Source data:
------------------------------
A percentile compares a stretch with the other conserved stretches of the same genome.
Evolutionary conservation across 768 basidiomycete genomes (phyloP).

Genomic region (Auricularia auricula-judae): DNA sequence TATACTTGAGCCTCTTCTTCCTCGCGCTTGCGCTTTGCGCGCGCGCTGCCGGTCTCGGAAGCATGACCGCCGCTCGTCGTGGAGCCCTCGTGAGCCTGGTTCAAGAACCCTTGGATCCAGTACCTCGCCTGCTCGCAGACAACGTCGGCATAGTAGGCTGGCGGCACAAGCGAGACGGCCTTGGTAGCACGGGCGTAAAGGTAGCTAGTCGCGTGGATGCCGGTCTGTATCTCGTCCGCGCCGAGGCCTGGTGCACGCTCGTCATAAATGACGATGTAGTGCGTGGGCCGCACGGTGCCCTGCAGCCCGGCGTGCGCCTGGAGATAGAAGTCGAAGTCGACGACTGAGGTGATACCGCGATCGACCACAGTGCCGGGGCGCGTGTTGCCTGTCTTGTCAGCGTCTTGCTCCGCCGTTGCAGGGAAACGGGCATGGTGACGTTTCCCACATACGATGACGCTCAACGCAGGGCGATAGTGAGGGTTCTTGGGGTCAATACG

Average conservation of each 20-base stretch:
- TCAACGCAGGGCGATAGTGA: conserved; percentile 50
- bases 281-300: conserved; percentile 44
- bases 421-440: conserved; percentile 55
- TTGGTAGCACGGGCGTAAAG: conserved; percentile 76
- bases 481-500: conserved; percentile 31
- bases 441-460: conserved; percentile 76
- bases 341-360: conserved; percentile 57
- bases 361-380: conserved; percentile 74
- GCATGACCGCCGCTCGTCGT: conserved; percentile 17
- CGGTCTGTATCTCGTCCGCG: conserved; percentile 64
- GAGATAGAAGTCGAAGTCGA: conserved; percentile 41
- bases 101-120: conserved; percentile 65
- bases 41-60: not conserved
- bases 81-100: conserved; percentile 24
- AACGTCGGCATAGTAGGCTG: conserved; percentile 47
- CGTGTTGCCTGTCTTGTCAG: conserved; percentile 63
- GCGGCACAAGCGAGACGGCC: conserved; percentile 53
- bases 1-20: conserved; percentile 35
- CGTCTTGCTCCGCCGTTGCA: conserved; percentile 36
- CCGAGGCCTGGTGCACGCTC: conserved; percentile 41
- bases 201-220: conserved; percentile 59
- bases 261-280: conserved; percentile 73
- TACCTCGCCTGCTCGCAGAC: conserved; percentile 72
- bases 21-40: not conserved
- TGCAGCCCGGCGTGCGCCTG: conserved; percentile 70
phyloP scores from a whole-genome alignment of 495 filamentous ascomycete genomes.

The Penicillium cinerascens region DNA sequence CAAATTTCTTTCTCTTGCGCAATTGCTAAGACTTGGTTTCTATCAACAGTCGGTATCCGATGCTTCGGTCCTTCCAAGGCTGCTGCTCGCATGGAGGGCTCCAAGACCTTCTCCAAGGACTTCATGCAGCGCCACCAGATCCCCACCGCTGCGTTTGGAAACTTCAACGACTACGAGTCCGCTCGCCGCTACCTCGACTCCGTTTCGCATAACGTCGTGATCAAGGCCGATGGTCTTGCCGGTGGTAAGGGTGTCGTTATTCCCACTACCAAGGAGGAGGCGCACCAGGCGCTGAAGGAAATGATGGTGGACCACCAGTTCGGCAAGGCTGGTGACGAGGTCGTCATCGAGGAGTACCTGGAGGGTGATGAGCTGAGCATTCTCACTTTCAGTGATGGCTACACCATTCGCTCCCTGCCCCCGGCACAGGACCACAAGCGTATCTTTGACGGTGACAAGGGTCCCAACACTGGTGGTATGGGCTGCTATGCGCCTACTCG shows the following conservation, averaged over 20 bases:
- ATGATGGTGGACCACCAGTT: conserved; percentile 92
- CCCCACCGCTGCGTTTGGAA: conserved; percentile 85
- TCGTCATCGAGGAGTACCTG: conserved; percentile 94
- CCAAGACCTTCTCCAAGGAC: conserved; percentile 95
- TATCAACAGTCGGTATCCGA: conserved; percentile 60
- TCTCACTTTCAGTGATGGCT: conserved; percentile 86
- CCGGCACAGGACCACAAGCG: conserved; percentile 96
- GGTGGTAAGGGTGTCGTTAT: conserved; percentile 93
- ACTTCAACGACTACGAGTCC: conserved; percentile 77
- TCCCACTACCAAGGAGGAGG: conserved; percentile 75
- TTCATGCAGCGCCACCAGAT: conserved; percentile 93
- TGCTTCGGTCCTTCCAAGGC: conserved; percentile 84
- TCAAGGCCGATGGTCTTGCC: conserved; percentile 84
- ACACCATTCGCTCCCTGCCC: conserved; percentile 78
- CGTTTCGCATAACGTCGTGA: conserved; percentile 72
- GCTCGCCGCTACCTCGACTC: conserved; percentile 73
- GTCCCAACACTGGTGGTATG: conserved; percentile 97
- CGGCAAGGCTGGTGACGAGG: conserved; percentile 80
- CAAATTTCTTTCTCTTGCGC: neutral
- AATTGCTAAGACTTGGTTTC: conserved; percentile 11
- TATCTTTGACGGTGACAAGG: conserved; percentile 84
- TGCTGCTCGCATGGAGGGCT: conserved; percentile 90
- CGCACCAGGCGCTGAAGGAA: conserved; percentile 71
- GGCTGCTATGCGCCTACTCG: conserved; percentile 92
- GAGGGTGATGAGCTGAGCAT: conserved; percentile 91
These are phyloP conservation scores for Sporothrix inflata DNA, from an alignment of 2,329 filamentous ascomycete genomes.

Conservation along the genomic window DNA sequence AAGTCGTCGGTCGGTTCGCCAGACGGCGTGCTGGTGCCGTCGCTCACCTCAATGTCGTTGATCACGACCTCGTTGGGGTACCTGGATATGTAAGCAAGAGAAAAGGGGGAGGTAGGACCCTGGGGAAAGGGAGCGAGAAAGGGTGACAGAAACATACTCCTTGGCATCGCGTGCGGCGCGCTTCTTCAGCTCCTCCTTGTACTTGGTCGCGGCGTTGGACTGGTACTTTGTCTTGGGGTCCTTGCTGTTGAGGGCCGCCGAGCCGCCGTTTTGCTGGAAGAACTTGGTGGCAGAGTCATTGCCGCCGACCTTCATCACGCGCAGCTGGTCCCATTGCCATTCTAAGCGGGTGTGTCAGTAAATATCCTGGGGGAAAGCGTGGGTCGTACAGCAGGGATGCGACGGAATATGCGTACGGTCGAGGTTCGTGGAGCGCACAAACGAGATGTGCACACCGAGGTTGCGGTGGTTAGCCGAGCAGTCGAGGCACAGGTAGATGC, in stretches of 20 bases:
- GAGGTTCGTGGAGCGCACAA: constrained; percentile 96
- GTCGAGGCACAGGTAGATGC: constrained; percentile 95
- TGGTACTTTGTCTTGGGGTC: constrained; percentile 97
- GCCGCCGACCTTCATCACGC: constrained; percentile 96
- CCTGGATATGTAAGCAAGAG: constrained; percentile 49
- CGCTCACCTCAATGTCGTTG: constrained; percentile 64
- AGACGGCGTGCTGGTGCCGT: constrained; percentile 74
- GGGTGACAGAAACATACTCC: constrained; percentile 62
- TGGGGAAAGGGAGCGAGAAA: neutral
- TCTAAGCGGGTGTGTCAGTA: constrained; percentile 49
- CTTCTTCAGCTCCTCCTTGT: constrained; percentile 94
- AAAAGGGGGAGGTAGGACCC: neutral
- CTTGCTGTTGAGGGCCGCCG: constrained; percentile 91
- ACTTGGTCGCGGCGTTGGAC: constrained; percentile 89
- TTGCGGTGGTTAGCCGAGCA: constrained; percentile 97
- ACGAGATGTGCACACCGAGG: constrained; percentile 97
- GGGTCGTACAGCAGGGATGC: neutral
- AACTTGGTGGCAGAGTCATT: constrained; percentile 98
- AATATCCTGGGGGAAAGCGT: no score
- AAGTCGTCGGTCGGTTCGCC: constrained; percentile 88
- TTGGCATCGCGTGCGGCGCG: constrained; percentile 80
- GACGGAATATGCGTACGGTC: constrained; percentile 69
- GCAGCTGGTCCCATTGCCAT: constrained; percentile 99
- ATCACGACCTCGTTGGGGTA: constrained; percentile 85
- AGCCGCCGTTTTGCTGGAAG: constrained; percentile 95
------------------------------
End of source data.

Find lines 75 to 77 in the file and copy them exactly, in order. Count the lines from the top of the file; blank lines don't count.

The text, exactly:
- GGGTCGTACAGCAGGGATGC: neutral
- AACTTGGTGGCAGAGTCATT: constrained; percentile 98
- AATATCCTGGGGGAAAGCGT: no score